Thursday, December 9, 2010

The DoD's PlayStation Condor: When Sony Was So Almost-Cool

The Department of Defense just unveiled their latest (not secret) super computer, which is based on 1760 PlayStation 3 gaming consoles.

(Official Announcement)

A friend sent me a link where John Herman interviews Mark Barnell about his involvement and the project's background.

Cool as heck. But kind of sad and anti-climatic in a way.

They mention it is built on the "original" PS3, not the more recent "slim". This is because they removed several key hardware components required to install an alternative operating system. And the latest software update for ALL PS3's removes the ability completely, even on the older one. The newest games and features require the latest PS3 software, so they're forcing everyone to decide whether they want a hackable PS3 or GT5 and streaming Netflix. And apparently you can't change your mind and downgrade later.

Sony started with such a promising idea when they released the PS3, promoting openness and "hackability" for projects just like this. Universities were buying up lots of PS3s, and there were several Linux distributions built specifically for the PS3, such as YellowDog Linux. But it appears they've back-tracked toward their proprietary ways.

I suppose game consoles are a much bigger industry than super-computing these days, but it is too bad they have to be mutually-exclusive. I've never seen an explanation from Sony as to why they decided to do this. But I can guess.






If you're familiar with Sony's past history of proprietary technology formats (MiniDisc, MemoryStick, Beta, and others), it seems at least somewhat plausible that the only reason they offered this ability on the PS3 was to do everything they could to boost Blu-Ray sales. Look at other things they were doing at the time as well. The PS3 was not only the most powerful gaming console available, but for quite some time it was also the cheapest Blu-Ray player you could by. So if you wanted a gaming console, you got a free Blu-Ray player. And if you wanted a Blu-Ray player, you got a free gaming console! I'm a long-time Grand Tourismo junkie, but I have to admit, that's the biggest reason why there's a PS3 in my living room.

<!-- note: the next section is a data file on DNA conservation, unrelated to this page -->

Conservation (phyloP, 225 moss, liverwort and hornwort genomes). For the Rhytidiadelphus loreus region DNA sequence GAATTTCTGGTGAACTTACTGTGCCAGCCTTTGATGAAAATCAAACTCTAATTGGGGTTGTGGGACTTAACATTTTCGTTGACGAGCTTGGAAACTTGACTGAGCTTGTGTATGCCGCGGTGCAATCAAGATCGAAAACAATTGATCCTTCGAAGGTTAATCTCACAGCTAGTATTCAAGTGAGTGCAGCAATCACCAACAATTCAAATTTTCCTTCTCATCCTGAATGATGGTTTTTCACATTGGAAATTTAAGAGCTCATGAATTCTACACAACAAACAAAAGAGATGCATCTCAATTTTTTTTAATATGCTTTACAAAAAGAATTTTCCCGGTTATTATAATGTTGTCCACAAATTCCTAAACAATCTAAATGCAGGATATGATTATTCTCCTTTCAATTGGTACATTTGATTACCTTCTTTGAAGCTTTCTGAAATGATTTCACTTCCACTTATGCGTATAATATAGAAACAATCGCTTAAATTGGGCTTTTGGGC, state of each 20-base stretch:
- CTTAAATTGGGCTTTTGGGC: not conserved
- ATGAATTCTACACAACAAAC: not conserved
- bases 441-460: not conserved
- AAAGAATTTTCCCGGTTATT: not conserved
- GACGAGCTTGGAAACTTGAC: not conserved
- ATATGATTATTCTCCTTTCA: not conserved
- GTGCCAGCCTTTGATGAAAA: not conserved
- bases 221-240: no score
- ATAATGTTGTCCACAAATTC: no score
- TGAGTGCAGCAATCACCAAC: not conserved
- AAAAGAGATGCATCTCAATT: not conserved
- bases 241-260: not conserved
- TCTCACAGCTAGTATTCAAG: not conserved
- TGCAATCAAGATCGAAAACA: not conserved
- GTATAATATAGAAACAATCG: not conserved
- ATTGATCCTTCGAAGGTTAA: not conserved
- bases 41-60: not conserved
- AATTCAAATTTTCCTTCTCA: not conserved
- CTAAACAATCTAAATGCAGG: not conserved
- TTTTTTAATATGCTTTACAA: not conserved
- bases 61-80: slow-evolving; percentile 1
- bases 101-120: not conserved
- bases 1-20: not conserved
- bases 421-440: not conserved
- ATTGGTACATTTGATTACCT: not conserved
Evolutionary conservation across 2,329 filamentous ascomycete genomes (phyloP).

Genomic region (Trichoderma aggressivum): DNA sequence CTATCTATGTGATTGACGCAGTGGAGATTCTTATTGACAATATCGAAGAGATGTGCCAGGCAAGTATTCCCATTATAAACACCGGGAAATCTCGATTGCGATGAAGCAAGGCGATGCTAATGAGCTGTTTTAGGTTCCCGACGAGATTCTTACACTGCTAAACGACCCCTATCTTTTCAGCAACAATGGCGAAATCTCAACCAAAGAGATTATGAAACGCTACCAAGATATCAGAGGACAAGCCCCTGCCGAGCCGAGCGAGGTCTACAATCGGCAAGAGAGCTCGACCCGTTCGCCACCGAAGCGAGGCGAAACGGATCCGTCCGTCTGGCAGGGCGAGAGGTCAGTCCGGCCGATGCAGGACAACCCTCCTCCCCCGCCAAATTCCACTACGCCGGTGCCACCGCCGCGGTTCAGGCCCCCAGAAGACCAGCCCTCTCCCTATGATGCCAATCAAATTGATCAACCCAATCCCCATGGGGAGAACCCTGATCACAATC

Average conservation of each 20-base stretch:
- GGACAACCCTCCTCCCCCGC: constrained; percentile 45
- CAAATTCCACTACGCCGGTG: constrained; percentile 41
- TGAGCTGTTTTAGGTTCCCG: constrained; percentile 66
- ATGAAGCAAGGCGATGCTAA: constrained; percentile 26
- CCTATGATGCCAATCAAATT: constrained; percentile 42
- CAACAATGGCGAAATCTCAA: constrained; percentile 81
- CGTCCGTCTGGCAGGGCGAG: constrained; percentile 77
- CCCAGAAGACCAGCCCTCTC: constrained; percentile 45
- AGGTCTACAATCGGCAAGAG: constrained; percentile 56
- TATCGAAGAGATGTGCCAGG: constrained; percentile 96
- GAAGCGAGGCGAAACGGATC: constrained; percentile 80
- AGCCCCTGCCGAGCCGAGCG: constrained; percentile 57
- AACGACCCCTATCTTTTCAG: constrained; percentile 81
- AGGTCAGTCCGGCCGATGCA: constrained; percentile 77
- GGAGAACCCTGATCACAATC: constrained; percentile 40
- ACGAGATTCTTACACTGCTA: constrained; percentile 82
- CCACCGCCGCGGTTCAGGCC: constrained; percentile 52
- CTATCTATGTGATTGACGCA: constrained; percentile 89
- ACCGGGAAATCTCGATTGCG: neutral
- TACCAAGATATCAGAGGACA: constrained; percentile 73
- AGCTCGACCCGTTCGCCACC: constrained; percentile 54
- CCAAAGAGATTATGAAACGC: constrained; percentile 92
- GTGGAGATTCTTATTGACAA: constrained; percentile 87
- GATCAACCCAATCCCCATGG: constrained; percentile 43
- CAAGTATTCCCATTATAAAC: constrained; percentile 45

They won that war (even a blind squirrel...right?), and so now they have no obligation to sell anything but the cheapest gaming platform possible. Remove the special hardware, and stop paying the cost of maintaining and testing the firmware/software code. I'm sure they were able to simultaneously increase their margin while reducing the price of the game console. But still...it's a shame.

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